Coffee Is Good For the Aging Brain

Two cups in the morning might save your life.

Posted Aug 06, 2014

In spite of the changes in marijuana laws in many states, caffeine is still the single most widely consumed psychoactive ingredient in the US. It’s easy to understand why: It quickly enhances our physical and cognitive performance and usually improves our mood.

Numerous studies have shown that caffeine improves performance on attentional tasks.  Unfortunately, most of these studies were performed on young adults. We know very little about the potential benefits of coffee in older adults. Some studies have found no benefits while others have concluded that older adults actually benefit more from caffeine than do younger adults.

We need some answers to this question because the population in the U.S. and world is aging, caffeine ingestion is widespread, and older adults are reluctant to give up their freedom to drive.  In 2012, about 15 percent of all drivers were older than 65 years. Should they be drinking coffee?

A study published this month in the journal Nutritional Neuroscience by scientists from Coventry University in the United Kingdom investigated the effects of acute caffeine ingestion on one particularly important skill that is critical for safe driving, coincidence anticipation timing (CAT).  CAT is especially important when predicting the arrival of a moving object, such as another car.  This skill is also critical when crossing a busy street. Older adults who do not play tennis report that they are increasingly affected in such critical skills. Older adults who do play tennis demonstrate very good CAT skills. However, what if existing physical limitations prevent an older adult from taking advantage of the benefits of tennis? Can caffeine help?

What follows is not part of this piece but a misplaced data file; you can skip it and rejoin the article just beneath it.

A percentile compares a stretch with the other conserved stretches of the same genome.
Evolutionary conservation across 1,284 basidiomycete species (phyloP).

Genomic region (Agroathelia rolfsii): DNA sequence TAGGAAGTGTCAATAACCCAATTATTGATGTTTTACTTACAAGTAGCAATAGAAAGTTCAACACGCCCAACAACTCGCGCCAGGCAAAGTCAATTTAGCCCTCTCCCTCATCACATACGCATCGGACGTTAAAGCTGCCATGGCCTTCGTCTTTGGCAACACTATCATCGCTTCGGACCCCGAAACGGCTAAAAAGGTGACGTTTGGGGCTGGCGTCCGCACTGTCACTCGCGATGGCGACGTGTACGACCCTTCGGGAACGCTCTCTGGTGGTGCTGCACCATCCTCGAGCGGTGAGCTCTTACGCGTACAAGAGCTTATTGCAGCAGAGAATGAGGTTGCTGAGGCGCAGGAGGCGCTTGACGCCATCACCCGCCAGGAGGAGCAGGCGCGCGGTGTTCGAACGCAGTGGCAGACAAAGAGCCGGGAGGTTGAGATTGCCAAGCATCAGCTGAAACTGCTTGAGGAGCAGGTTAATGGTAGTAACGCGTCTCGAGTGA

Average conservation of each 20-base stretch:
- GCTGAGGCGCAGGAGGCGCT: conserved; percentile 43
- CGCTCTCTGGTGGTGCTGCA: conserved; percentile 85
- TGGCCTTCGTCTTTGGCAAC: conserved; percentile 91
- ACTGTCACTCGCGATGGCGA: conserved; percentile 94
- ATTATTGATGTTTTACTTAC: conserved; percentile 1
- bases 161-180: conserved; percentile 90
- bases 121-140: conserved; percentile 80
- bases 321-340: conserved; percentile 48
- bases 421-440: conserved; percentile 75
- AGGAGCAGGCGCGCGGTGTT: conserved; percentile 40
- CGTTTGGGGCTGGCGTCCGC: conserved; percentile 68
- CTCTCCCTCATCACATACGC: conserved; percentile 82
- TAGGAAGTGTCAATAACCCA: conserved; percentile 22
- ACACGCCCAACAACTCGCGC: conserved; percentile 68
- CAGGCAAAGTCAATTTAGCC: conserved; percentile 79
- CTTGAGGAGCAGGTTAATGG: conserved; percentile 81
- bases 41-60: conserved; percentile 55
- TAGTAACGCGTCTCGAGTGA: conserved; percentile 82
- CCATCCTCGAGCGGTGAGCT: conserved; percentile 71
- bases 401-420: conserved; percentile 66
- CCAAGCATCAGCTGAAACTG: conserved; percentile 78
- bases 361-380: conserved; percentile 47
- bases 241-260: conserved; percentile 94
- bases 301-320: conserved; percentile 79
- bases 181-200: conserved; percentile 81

Yes. When a group of young (18-25 years old) and older adults (61-77 years old) were given about 200 mg of caffeine (in an artificially sweetened glass of water), or about two cups of regular brewed coffee, both young and older adults show a significant improvement in CAT ability. The scientists concluded that caffeine ingestion (coffee or tea) enhance both cognitive and perceptual-motor skills. By improving the accuracy of timing the movement of objects in complex environments, such as during driving or other daily activities, caffeine may reduce the risk of accidents. 

Two cups of coffee in the morning may help us to better focus our attention during the performance of tasks that become more risky as we age. For more on this topic:

© Gary L. Wenk, Ph.D. Author of Your Brain on Food (Oxford University Press)

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